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From: Ben Creisler firstname.lastname@example.org
In case this news story has not been mentioned. I left the phonetic
rendering "Apadasaurus excelcius" as-is in the text.
Supersaurus- Trexler, crew build giant replica
By Acantha staff
With more than 250 pieces, a life-size skeletal replica of Supersaurus
vivianae, one of the largest sauropod dinosaurs known, is on its way this
month from Bynum to Wyoming to Japan.
Bynum paleontologist Dave Trexler of the Two Medicine Dinosaur Research
Center and a crew of helpers have been working for months now to complete a
reconstruction of the second known specimen of Supersaurus vivianae,
discovered several years ago near Douglas, Wyo.
The Supersaurus, a browsing plant-eater, lived in the Jurassic Period, 140
million to 150 million years ago. Researchers recovered about 15 percent of
the fossilized remains of this specimen, Trexler said during a recent
interview. "The 15 percent is scattered pieces throughout the skeleton ...
so it makes it easy to interpret what should have been in between the
pieces that are there," he said.
The Wyoming Dinosaur Center at Thermopolis subcontracted with Trexler to
build the replica for an exhibition company that will use the Supersaurus
as the featured exhibit in a show dedicated to the sauropod. "It's the
newest specimen for which there is a model," Trexler said.
Trexler said the show organizer expects 10 million people to visit the
exhibit in the 57 days that it will be open in July and August. The
organizer has put on more than half a dozen other specialty dinosaur
exhibits, he said. The original bones recovered in Wyoming will be on
exhibit along with the skeletal replica that Trexler has created. A
Camarosaur that Trexler created for the Wyoming Dinosaur Center will also
be on display in the show.
The Wyoming Dinosaur Center, founded in 1995, has more than 200 displays,
that include 20 full-size mounted skeletons, of which 10 are dinosaur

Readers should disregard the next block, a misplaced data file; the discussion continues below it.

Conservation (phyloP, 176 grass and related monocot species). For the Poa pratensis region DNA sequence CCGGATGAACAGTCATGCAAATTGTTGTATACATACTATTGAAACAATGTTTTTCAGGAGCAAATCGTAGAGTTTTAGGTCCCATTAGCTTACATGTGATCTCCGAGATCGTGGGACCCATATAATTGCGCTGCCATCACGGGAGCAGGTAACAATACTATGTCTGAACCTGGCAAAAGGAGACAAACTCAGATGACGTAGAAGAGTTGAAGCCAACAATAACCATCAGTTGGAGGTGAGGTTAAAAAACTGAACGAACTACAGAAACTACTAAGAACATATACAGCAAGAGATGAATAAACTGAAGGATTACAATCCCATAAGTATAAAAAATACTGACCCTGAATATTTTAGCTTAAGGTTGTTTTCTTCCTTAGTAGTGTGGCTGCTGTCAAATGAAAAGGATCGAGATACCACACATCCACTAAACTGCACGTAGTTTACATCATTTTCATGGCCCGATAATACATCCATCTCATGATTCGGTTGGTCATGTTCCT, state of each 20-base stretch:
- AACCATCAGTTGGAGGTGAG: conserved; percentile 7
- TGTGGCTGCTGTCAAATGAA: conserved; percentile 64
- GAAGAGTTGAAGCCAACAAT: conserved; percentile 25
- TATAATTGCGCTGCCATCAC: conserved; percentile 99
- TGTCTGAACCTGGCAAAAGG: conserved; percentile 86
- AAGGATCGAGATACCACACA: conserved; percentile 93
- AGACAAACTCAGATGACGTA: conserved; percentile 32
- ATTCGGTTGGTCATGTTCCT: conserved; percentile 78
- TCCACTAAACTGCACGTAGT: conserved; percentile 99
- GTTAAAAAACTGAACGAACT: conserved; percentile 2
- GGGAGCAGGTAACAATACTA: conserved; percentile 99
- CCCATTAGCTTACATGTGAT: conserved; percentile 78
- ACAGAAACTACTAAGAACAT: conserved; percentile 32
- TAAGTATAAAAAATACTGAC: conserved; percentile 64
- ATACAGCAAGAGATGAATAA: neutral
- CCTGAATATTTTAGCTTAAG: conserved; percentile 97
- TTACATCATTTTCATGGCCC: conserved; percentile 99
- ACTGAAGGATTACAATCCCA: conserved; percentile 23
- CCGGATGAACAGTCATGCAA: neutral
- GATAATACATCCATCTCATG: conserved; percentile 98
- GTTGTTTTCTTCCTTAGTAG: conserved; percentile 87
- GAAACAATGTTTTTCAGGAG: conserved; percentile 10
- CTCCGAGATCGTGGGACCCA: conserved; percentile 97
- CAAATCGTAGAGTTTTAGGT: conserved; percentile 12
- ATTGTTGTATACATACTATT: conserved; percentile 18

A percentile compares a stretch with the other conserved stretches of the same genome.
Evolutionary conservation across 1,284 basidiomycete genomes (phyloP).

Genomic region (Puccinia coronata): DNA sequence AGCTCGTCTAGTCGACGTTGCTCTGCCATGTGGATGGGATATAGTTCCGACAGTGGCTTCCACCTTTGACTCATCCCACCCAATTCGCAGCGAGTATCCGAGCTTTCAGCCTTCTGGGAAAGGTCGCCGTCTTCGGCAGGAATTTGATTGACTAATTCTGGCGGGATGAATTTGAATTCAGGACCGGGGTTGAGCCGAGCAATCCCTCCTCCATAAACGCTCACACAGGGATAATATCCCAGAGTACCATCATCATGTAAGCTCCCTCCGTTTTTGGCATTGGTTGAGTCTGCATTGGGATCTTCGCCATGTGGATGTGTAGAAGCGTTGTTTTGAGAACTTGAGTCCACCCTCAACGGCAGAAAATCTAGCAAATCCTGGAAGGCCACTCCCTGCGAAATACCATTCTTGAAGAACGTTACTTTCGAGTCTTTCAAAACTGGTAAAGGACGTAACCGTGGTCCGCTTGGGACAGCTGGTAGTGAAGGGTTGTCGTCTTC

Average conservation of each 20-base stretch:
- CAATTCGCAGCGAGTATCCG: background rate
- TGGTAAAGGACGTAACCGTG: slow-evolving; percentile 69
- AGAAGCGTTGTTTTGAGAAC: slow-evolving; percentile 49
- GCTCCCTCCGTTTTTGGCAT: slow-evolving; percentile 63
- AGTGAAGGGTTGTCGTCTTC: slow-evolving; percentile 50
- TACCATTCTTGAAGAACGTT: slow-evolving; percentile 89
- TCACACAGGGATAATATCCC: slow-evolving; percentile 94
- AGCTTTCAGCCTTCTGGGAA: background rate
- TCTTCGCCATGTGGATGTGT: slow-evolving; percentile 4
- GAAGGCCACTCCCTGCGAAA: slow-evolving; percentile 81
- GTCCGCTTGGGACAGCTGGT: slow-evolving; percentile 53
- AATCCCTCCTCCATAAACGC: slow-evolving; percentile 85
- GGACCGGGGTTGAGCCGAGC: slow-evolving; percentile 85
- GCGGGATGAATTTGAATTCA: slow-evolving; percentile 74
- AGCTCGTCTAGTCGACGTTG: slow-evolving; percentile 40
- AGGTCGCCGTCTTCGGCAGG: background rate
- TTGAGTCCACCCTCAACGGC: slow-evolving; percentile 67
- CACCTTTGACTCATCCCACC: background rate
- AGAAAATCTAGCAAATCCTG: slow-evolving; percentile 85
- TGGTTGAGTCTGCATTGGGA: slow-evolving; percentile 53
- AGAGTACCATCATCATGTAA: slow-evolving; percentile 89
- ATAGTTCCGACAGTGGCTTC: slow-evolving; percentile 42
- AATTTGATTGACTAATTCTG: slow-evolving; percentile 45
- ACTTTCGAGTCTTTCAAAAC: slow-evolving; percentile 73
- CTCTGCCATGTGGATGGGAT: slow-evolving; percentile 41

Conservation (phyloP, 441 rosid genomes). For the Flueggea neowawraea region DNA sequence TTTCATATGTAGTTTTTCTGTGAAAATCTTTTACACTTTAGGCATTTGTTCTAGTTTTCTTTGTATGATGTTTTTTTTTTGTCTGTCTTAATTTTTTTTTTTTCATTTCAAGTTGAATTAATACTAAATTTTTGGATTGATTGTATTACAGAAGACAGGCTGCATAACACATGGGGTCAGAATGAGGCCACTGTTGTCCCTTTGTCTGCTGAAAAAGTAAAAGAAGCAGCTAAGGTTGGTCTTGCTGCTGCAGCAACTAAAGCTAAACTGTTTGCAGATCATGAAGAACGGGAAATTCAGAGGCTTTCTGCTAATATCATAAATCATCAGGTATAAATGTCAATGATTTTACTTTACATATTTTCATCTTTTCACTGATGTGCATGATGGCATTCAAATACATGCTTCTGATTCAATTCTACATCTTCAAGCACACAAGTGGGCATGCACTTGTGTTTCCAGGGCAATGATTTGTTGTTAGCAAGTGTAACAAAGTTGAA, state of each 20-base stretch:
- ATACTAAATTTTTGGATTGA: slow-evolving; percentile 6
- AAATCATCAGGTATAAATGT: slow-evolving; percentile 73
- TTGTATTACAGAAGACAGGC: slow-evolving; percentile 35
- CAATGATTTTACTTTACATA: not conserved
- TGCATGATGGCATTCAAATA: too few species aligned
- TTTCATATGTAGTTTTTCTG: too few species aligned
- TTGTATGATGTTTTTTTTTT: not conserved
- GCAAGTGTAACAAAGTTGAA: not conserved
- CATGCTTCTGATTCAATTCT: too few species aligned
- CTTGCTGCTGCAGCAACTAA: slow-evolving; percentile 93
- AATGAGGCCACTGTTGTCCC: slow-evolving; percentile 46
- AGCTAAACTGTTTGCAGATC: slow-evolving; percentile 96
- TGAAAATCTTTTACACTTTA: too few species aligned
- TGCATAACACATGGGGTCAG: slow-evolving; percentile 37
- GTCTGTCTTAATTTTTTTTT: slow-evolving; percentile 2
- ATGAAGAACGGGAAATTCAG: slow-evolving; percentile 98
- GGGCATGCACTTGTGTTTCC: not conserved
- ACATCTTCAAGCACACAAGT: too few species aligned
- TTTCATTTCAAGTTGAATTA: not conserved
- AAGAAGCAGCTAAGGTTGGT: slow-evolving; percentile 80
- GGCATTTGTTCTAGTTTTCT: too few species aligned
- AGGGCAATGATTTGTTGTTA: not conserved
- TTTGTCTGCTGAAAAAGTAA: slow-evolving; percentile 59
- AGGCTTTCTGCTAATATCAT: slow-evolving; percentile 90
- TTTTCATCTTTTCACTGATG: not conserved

replicas, according to the Center's Web site.
Trexler has a well-established relationship with the Wyoming Dinosaur
Center, where he worked for several years as the curator of paleontology,
commuting in a kit plane from Bynum to Wyoming numerous times.
He has built several replicas for the Wyoming Dinosaur Center and, working
with others in Bynum, created a life-size skeletal replica of Seismosaurus,
the "earth shaker." "I have now produced more large sauropod mounts than
anyone else working in the field," Trexler said.
Trexler said he started the project about a year ago with help from his
wife, Laurie Trexler, and from family members including his father-in-law
John Brandvold, his daughter Dawn Carlson and his son Alan Trexler.
Dave Lovelace, the director of the Bighorn Basin Foundation, the nonprofit
wing of the Wyoming Dinosaur Center, and Damien Beatty, a Wyoming Dinosaur
Center crew member, have also been working on the project as has Ken
Kucher, a former chief paleontology technician at the Royal Tyrrell Museum
of Paleontology at Drumheller, Alta., who now runs a company called
Reprodactyl Inc., based in Seattle, Wash.
Trexler said the dinosaur project has generated a mini-economic boon.
Visiting crew members have stayed in motels and apartments in Choteau
throughout the project and have been frequent diners at local restaurants.
Trexler said this project has melded his previous training as a mechanic
with his paleotological background as he fashioned the metal framework on
which the foam-carved "bones" are mounted in a stationary position.
"As far as I know, I'm the only paleontologist who does his own welding and